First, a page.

I recently learned about a new service called Bookshout, a company that provides audiobook codes to corporations so, in turn, they can distribute “books” to clients, prospective clients or employees. It creates a simple method of distribution, either allowing the recipient to choose which book they read or making it easy to get a required reading into the hands of everyone throughout the company. They claim that through Bookshout, people have read 8,400,820,497 words!

And they would know. Beyond promoting its distribution system, Bookshout also brags about its ability to track the use of the e-reader codes. For individuals, it allows people to set reading goals and track their progress against friends (or strangers) – in short, adding gamification to the leisure reading process. You can see how you rank in total words read vs. others in your social circle if you care to know that information.

For companies, Bookshout will “gather critical data to verify who is actually reading” – sharing with the company the code user’s reading habits and total words read. They promote it as “audio with accountability.” So much for skimming the summary before your corporate retreat!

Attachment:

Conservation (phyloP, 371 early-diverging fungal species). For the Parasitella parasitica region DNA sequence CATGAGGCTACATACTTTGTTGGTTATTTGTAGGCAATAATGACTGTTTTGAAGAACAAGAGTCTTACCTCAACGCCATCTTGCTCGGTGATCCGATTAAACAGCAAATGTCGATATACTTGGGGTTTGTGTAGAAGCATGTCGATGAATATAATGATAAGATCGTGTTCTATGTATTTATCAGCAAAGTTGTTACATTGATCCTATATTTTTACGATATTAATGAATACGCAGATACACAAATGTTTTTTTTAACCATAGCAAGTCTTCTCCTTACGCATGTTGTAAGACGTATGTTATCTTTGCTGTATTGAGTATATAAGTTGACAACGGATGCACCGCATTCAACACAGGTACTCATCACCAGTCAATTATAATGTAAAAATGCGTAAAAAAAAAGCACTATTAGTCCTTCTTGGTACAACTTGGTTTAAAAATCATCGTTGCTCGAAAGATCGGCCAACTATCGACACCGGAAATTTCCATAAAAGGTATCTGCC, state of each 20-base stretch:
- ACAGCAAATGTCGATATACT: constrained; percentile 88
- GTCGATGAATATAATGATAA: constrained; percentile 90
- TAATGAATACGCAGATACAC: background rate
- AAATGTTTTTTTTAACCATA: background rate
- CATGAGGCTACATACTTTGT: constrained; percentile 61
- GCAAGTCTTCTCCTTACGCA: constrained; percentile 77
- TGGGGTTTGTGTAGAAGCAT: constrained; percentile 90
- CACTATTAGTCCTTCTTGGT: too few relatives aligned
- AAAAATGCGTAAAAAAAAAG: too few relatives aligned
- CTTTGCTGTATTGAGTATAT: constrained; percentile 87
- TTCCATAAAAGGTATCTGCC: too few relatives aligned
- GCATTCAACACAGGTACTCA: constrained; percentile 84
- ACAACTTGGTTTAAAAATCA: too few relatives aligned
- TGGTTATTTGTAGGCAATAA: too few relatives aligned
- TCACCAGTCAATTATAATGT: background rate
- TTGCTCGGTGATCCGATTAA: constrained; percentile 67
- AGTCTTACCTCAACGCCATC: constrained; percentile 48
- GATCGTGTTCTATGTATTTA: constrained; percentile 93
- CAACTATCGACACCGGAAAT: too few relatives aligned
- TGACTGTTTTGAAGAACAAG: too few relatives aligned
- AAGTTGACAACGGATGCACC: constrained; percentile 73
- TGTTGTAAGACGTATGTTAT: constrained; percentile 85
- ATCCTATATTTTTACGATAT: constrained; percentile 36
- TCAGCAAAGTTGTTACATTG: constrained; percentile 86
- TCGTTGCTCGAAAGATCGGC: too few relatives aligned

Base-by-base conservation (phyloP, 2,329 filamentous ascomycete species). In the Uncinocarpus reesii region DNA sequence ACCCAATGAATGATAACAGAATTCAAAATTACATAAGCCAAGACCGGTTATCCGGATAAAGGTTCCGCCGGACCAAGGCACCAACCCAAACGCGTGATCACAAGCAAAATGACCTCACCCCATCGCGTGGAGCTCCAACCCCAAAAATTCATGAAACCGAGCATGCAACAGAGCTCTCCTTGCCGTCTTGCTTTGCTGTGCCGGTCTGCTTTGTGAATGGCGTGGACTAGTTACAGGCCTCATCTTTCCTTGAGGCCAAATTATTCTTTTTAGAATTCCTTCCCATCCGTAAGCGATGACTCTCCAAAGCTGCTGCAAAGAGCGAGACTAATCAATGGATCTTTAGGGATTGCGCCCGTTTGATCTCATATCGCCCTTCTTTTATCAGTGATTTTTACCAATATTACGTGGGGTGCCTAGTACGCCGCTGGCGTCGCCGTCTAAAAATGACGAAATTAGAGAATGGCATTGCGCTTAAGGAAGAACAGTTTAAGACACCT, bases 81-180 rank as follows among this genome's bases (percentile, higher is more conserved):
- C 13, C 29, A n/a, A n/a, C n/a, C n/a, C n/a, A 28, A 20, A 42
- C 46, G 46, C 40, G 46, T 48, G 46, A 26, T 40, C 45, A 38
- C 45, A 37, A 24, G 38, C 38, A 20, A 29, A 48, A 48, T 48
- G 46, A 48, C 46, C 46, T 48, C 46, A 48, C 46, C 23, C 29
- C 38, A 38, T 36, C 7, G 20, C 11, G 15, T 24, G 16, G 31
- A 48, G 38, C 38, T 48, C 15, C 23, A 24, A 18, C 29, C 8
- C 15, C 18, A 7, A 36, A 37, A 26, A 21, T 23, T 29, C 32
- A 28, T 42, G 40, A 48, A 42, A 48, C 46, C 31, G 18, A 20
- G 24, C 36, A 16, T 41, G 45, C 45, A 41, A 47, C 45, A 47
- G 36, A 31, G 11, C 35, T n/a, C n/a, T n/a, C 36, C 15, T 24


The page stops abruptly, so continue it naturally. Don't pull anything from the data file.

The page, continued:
For some individuals, the tracking feature may be appealing, but in the company realm, it feels too intrusive for me. What kind of a culture does the corporation have if they have to monitor reading habits? And if you don’t trust your employees to read a book, how do you trust them with your product or service? Any goodwill that could be garnered by providing professional development or a common reading experience seems to be lost in the data collection.

Technology allows us to easily capture and report an increased level of detail and data. But just because you can doesn’t mean you should. In my mind, that goes for Bookshout, too.


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